Halted Forward Progress for a Student Expressing the Curse of a Generation

A journalism student at the University of Nevada, Reno, takes the pain he’s feeling to make an eloquent cry for his generation which has already gone through so much, and now faces an uncertain future of “new normals”.

A family loss, substance use, going back home and then the pandemic shutting everything down sent this student in a tailspin. He shares his thoughts in a candid, first person essay with the Reynolds Sandbox.

From Bad to Worse

College is hard enough as it is. Being away from home, learning a new environment, finding new friends and navigating the labyrinth that is the American college system. But when you toss in a global pandemic the likes of which has not been seen since the Spanish Flu epidemic of the early 20th century, then the difficulties become even more unbearable.

I was already struggling my way through a tough school year, and an incredibly bad spring semester when everything hit the fan. Truth be told, quarantine didn’t have much impact on my daily life as I was already an isolated individual. I never wanted to go out, made minimal efforts to make friends, and just floated through the days using various substances to cloud my mind and distract from the pain I felt from just existing.

In February, as the first murmurs of COVID-19 started reaching the United States, I was so consumed in my own self-depreciating lifestyle that I couldn’t be bothered to learn about the newest virus devastating the human race.

In early March came the straw that broke the camel’s back. My grandfather, whom I was very close to, passed away. I was 500 miles away from home and had hardly seen him in the last two years since I made the move to Reno. I thought I was prepared for when that day would come, but when I got the call from my brother, I broke.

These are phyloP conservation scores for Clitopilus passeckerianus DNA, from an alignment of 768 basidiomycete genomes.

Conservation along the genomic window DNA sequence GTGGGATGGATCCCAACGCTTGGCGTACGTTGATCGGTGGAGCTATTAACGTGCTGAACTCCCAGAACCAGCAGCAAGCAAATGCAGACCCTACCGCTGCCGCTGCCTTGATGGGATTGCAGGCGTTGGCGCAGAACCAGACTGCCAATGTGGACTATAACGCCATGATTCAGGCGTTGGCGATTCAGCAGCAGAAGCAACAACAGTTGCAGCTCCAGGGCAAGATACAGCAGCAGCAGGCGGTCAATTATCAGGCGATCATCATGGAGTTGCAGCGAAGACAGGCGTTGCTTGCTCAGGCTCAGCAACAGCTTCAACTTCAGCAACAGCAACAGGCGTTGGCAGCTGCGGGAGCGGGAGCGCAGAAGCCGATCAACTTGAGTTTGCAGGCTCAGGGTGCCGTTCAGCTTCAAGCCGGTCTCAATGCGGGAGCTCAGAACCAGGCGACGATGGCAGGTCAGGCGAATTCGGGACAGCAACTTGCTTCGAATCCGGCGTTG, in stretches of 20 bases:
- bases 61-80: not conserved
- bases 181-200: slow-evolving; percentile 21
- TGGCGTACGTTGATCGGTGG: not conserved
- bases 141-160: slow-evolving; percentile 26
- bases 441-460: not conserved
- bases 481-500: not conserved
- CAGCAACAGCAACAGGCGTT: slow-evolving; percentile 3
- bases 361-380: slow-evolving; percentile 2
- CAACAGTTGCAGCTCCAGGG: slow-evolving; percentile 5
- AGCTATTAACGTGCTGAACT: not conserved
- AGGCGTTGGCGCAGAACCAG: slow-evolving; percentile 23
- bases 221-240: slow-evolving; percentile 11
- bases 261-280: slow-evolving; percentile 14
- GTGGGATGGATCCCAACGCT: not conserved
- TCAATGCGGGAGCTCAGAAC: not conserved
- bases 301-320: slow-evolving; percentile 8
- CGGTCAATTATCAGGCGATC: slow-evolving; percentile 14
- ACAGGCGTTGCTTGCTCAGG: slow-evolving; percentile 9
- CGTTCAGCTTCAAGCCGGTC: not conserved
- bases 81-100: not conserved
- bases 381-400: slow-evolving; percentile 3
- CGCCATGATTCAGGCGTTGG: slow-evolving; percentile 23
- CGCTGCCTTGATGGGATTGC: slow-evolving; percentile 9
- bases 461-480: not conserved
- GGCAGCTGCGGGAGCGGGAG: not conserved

In the ensuing weeks, I moved back home to Southern California. I left my roommates, my only two friends in the world, and came back to a house that no longer felt like my own.

The University of Nevada, Reno, campus, usually full of life, has gone eerily silent.

Another Beast Looming

These changes would have prompted me to move back home anyway, as my mental state was far too fragile to continue being on my own up in Reno. But there was another beast looming: CoronaVirus.

The entire reason I chose the University of Nevada, Reno, was for the exceptional journalism program. This semester was to be the best one yet, as I was in classes where I would get hands-on experience with all the equipment and programs that I would be using in my future career as a journalist. However, with the shutdown of campus and all class operations moving online, I was denied my opportunity to learn what I had been looking forward to for months.

The transition to online classes has been a nightmare. Without a classroom environment, the students, professors, and external motivation to get things done, I slipped back into my old habits. I stay up far too late, I have no motivation to get any work done, and without having to show up to class, and look my professors in the eye, I lost my last bit of external motivation I had left.

Sure, being back home is alright I guess. I no longer have to do my own grocery shopping or worry about what I’m making for dinner. I can stay in the house all day and be certain that I will be cared for.

But I lost my spirit, my sense of individuality, the person that I became when I was allowed to be who I was without trying to fit into a mold for the sake of my family.

Oftentimes I feel like a bum, no job, no internship, failing my classes, just eating and drinking away my problems while I lie to my parents about what’s really going on. I never truly enjoyed school, and losing the human interaction due to the global pandemic has all but destroyed any motivation I had to fight through the bad times.

It seems like most of our lives, my classmates and I, have been spent living through tragedies: 9/11, the Iraq war, the recession of 2007, collapse of the housing market, a period of time in which school shootings were “the norm”, and now we are again in the midst of an economic collapse coupled with a global pandemic.

I’m graduating college, and trying to break into a career field that is reviled by most of the country, trying to get a job when unemployment is the highest it has been since the Great Depression, trying to be free of my isolation when the government is forcing the American populace to stay inside for our own good.

COVID-19 has made life difficult for everyone, and my own issues are nothing compared to most average people in this once great country. I feel shallow and weak to complain about what troubles me, but I’m uncertain of what to do to change my situation.

The global pandemic has not just been a difficult situation, it has completely halted any and all forward progress I have been making towards the rest of my life. For now, it seems we are all in this mess together, and all we can do is sit and wait.

Wait for nothing short of a miracle.

1st Person Essay shared with the Reynolds Sandbox



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